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Hurling Abroad.


Grant me O Lord, a hurler's skill,

With strength of arm and speed of limb

Unerring eye for the flying ball

And courage to match whate'er befall

May my stroke be steady and my aim be true

My actions manly and my misses few

No matter what way the game may go

May I rest in friendship with every foe

When the final whistle for me has blown

And I stand at last before God's judgement throne

May the great referee when he calls my name

Say, you hurled like a man; you played the game.

Seamus Redmond






Going for a 'puck around' back home is about as common as sitting down and drinking a cup of tea. You pick up the hurley, walk out the front door and let fly across a field for as long as the heart desires. It is not only a fun way to pass a few hours but also a unique form of therapy. The sound of the sliothar popping off the hurley on a summer's evening is best compared to the sound of a shot being fired from a Winchester rifle. Up and down the country, in parks or fields, you will always find people enjoying a 'puck around.' In Ireland, seeing a group of young men walking down the street, each with a 36 inch curved bat in their hand is not even in the slightest bit intimidating. That is simply because we know what the story is, and we know that they're not carrying them to do any harm. People have been hurling in Ireland in some form or other for over 2,000 years. It is without doubt the greatest game ever played on planet Earth, but despite its genius, remains anonymous to most of the world.



Take our near neighbours across the water for example. Having had the pleasure of living amongst them for a number of years now I can confirm that at least 95% of the British population have absolutely no idea what the game of hurling is. I've been lucky enough to meet a few like minded people during my time in Britain and the opportunity for a 'puck around' is always available to me. I've made a few observations in that time, walking along the street with a hurley in your hand is a very different experience here then it is at home. Some people are genuinely terrified by the sight of a hurley and automatically think it's a weapon of mass destruction. I have received some of the most quizzical looks you could ever imagine. It's written all over peoples faces as you pass them on the way to the park, " what in the name of God is that, and are you going to hit me with it?!?" People in Britain are so nervous by the sight a hurley that I always keep my distance from a person in front when walking with one in hand. It's my way of helping to keep their anxiety levels under control. Everyone who has hurled abroad knows what I mean. Of course, it is absolutely hilarious to those of us from the hurling fraternity to think that a hurley can be so misinterpreted. While on the topic, I must admit that hurleys have been used on occasion for 'extra curricular' activities, but on the whole that is very rare, except in Limerick city.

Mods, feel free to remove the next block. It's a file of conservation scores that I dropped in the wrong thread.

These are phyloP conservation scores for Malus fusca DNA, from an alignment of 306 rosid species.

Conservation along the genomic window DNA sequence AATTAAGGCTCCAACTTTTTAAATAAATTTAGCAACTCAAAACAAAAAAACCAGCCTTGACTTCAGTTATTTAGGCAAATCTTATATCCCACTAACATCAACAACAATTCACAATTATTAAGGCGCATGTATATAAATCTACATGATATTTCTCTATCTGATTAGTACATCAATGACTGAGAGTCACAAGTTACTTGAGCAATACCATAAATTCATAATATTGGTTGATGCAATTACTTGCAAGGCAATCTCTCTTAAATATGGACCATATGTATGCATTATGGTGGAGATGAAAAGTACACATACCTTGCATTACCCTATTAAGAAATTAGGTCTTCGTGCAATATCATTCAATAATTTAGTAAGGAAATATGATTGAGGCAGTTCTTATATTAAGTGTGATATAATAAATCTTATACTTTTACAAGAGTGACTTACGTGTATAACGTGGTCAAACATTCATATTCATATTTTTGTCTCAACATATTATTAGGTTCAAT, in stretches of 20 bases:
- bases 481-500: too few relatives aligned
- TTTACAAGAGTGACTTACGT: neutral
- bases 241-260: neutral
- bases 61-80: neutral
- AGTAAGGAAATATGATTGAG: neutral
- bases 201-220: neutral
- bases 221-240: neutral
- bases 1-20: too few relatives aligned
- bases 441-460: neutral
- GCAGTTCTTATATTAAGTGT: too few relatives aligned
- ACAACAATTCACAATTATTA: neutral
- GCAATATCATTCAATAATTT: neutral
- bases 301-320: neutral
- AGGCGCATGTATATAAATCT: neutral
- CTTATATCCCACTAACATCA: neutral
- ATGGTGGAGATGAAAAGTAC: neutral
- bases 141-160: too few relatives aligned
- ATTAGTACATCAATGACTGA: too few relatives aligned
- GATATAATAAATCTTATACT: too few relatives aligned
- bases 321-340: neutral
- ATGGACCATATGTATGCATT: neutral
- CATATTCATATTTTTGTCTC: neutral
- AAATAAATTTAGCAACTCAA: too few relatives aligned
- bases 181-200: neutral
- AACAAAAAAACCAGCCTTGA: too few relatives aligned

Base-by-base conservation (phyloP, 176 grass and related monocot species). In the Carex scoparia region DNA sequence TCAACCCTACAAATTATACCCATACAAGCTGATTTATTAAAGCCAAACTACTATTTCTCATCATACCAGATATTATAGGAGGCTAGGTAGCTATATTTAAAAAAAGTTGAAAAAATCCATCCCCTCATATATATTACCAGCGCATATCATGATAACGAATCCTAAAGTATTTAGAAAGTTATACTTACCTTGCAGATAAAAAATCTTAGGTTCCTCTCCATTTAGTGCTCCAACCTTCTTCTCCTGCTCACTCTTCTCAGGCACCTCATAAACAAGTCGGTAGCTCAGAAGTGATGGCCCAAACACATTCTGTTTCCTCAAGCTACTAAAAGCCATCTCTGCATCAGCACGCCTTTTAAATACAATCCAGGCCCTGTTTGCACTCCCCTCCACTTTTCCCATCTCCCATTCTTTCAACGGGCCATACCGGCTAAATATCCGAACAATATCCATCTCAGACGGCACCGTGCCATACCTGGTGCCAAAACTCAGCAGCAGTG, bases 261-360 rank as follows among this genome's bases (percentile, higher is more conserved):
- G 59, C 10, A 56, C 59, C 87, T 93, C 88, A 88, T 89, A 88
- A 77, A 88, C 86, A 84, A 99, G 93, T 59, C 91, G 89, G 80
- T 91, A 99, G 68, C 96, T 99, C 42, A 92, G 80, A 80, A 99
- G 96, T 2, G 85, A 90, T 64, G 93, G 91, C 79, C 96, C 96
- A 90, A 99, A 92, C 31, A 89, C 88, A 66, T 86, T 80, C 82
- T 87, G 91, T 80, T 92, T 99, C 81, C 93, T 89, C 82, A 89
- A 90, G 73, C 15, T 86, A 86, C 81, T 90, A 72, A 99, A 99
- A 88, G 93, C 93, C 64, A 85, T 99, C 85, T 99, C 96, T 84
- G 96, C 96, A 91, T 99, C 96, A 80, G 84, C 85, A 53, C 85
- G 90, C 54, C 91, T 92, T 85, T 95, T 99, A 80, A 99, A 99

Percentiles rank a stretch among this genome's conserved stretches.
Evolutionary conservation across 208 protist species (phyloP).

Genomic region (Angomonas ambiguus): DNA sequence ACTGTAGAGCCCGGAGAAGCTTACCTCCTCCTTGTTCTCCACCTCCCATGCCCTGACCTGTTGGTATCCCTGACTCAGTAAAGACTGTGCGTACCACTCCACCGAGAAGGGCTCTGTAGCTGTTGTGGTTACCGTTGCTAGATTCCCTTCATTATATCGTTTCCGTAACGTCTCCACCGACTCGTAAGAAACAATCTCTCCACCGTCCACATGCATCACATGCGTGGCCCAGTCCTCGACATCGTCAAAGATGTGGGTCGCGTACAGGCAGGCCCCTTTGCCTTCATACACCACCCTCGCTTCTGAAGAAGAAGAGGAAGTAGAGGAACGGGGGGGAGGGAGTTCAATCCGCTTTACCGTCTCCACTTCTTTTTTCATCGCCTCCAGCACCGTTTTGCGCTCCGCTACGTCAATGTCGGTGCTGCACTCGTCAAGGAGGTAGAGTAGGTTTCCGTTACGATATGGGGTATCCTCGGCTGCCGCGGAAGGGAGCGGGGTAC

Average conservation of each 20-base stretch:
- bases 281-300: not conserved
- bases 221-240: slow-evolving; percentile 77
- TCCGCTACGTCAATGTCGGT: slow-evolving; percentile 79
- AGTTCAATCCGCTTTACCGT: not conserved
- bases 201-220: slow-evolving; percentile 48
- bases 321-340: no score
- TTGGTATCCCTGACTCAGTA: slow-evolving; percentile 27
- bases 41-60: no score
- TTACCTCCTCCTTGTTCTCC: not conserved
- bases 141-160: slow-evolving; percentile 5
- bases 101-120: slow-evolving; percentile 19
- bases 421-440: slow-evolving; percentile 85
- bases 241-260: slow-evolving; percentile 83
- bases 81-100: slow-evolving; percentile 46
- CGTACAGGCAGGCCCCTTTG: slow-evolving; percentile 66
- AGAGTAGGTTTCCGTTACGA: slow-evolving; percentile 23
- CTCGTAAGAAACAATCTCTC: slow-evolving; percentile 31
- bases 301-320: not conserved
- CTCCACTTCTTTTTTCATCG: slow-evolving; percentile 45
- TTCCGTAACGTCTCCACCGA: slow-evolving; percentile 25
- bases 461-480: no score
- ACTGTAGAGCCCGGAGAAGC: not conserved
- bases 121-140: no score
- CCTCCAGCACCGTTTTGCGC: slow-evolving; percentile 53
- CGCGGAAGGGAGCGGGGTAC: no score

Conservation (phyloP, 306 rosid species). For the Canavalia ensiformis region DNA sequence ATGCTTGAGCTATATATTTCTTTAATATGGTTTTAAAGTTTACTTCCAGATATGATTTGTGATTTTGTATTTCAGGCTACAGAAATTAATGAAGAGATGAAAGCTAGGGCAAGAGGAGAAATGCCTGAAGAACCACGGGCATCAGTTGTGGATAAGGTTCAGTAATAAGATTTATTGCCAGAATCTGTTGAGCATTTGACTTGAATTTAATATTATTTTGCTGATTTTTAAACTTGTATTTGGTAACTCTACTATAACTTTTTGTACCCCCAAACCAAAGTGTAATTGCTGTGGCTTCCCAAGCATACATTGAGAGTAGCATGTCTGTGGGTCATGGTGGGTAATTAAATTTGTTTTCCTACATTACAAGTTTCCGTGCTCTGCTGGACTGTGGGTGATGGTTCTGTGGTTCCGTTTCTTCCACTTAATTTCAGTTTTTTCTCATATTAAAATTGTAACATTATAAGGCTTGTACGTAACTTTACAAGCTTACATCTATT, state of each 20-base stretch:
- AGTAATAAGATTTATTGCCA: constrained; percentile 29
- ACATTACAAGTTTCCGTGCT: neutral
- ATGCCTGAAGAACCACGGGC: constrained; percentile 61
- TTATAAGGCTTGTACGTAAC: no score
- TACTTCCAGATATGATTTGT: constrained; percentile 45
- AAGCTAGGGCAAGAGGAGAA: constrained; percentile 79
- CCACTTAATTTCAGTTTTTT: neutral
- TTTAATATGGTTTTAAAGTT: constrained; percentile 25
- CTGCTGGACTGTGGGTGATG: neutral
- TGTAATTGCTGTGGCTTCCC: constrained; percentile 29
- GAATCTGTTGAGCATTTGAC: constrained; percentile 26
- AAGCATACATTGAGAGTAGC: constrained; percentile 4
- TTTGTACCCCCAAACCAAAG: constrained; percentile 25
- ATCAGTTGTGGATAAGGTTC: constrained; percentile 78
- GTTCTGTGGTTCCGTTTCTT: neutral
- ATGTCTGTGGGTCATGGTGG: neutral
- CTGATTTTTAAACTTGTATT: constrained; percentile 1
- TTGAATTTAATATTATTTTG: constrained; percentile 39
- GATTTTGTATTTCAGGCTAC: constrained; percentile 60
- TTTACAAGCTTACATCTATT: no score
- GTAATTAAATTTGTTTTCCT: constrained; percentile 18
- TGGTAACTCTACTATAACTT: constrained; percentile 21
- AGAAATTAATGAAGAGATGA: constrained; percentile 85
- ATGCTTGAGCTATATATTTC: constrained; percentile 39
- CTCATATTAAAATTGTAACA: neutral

Even though our islands are so close, we are so different in many ways. For example, Irish people are ferociously passionate about the game of hurling because it is uniquely Irish and an important part of our culture. For that reason, it is promoted and protected to ensure that the game will live on forever. Shinty on the other hand is almost like the Scottish equivalent of hurling. You use a stick to hit a ball, can't be much different? Unfortunately, during my ten years living in Scotland I am yet to see people playing shinty in the park. I am yet to see a game of shinty on tv and I am even yet to see a shinty pitch anywhere in the country. Shinty is another great ancient game, but unlike hurling it is being allowed to die. Barely kept alive by a few loyal supporters somewhere in the highlands. A great shame, but it is not my duty to keep a countries traditions alive. Don't even get me started on Scots Gaelic. A native speaker of Scots Gaelic is about as common as hens teeth, but that's a whole other story.


When you get to the park, and you begin to drive the ball back and forth is when you realise how special the game is. People stop and stare, some take out their phones and start recording. They are genuinely shocked by what they see before their eyes. How on earth could this rock-hard ball be flying back and forth with such speed? Are you not afraid of getting hit? Are you crazy? I have lost count of the amount of questions I've been asked by passers by over the years. Is it a cricket bat? Is that a baseball? Hurling, as in getting sick? Are you guys playing quidditch? Where can I learn how do that? I've had them all. To be honest, I enjoy the random conversations you strike up with complete strangers. I've had full conversations with people I would never have met because of hurling and that is a special thing. Of course, every now and again you'll hear an Irish accent screaming out the window of a car, " Now yer hurling baiiis" or

"pull away mad" and it's always greeted with the customary thumbs up. Wouldn't have it any other way!



Hurling is a game which brings people together. It's our game and we need to continue sharing it with the world. Whether that's in Croke park on All-Ireland Final day, or on Bondi Beach in Sydney after a few cans. Whenever , or wherever you get the chance, just let fly...


Go raibh maith agaibh!

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